The Kill Chain is the cybercrime thriller from Scotland’s newest crime writer, GJ Scobie, which will be published by Darkstroke on the 16th July 2022. This blog post is one in a series called Facts behind the Fiction, in which I take an aspect of the plot and provide factual background material, giving an insight into the real world of cyber security and those who work tirelessly to defend our networks and data.
So, what is a Trojan?
A Trojan is a computer program disguised as a useful utility, but contains a hidden payload causing unwanted consequences for the user. Some Trojans can appear to be a legitimate, recognizable app, but are in fact fakes. These programs contain malware, or viruses, and can infect your computer, or steal and trash your data.
The results of installing a Trojan can be many and varied. They can be used to distribute computer viruses, install ransomware and encrypt files, delete data, install spyware to monitor your use of the computer or set up a backdoor to your device leaving it open for cyber criminals to connect from the Internet and watch what you are doing.
A well-designed Trojan may not raise alarm bells with you. For example, it could be a calculator app, like the one you probably have on your laptop or phone right now. You run it and it does behave like a calculator, but is running additional code in the background unbeknown to you. Other Trojans, when launched, announce themselves straight away, making it quite clear that you have infected your system with for example Ransomware and will demand payment to return it to a known, good state. Never offer payment as that is never guaranteed.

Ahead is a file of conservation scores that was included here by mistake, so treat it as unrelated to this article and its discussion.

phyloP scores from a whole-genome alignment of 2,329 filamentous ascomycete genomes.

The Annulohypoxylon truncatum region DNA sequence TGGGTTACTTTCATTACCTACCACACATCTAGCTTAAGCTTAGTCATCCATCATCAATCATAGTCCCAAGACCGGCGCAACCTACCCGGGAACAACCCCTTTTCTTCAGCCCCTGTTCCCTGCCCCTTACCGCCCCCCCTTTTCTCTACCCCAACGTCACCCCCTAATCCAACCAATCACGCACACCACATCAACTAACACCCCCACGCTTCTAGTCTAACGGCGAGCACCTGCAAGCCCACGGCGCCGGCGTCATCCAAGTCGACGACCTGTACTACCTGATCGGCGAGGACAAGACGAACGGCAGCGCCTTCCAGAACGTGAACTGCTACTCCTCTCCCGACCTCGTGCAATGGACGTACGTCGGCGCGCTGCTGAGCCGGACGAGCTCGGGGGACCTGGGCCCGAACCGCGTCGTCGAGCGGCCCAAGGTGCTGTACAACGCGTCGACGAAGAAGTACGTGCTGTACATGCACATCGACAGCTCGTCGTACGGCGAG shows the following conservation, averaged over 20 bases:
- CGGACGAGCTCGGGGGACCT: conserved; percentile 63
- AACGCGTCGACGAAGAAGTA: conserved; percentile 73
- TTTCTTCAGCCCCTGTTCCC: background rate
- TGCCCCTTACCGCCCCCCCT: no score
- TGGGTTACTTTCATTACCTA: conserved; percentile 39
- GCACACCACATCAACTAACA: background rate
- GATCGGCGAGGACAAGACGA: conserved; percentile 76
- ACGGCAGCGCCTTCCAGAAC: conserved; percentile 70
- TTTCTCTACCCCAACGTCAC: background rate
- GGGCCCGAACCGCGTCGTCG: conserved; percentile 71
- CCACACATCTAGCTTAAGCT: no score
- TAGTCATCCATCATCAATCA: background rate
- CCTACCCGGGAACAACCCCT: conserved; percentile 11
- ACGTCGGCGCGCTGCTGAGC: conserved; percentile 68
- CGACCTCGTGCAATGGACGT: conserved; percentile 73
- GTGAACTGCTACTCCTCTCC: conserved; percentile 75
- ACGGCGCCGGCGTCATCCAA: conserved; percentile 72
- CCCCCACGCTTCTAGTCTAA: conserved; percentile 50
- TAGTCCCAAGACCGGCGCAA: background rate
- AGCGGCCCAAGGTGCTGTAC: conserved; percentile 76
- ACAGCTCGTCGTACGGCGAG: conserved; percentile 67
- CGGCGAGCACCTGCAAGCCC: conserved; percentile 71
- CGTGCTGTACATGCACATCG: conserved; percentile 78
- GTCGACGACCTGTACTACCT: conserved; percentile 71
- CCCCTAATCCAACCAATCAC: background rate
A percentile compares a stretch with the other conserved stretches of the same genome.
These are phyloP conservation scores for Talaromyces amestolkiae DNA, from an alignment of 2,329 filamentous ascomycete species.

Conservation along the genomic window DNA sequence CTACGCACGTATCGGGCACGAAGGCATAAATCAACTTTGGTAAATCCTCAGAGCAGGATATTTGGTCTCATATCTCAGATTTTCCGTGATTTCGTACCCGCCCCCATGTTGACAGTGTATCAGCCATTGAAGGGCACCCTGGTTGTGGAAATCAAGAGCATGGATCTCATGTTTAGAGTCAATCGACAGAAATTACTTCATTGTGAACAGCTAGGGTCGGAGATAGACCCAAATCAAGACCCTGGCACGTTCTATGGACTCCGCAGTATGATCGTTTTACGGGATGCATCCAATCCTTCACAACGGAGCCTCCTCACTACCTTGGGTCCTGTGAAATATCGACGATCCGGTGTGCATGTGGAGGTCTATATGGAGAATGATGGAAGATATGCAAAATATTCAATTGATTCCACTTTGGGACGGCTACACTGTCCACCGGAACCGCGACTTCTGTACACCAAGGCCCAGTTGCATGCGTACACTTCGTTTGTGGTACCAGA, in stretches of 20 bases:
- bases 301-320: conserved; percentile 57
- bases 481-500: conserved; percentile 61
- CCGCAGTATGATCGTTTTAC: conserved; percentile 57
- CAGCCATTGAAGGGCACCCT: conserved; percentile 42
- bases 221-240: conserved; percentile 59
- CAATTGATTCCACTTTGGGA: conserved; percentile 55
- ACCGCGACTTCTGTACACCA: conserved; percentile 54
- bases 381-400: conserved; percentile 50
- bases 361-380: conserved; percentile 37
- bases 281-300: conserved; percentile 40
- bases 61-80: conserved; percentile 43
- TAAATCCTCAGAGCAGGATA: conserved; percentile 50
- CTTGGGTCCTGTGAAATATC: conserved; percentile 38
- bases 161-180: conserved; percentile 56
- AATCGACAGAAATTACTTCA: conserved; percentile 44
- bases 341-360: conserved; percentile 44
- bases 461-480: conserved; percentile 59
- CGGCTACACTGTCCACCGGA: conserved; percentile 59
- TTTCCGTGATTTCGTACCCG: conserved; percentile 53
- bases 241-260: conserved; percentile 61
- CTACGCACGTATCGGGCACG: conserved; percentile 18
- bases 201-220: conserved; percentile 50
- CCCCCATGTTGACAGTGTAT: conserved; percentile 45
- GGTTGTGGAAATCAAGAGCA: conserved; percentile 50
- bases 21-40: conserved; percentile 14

The name Trojan, to describe this form of malware, comes from the Ancient Greek tale of the wooden horse which was used to smuggle soldiers into the city of Troy during the Trojan war. It is this hidden component, the unknown code that will execute in unexpected and hostile fashion that makes the Trojan a popular choice among cyber criminals to help them carry out their attacks.
Trojans can be delivered to your email in-box, posing as legitimate file attachments. If you are not expecting a file attachment, then do not open it. If you believe it to be genuine, see if you have a file viewer to preview it rather than double-click on open it. If you are intending to download the file attachment, then ensure you have anti-virus software running on your computer which will hopefully intercept any hidden malware within the file. Remember, a colleague or friend, may have had their email account compromised and taken over by the cyber criminal. They could be emailing you from that account pretending to be that person, so just take a moment to think before proceeding.
Do not download mobile phone apps from unofficial sites. Safest course of action is to use either the Google Play Store or the Apple Store. Free apps from unofficial web sites can contain Trojans and other forms of malware, so be aware.
Next time, viruses. What are they?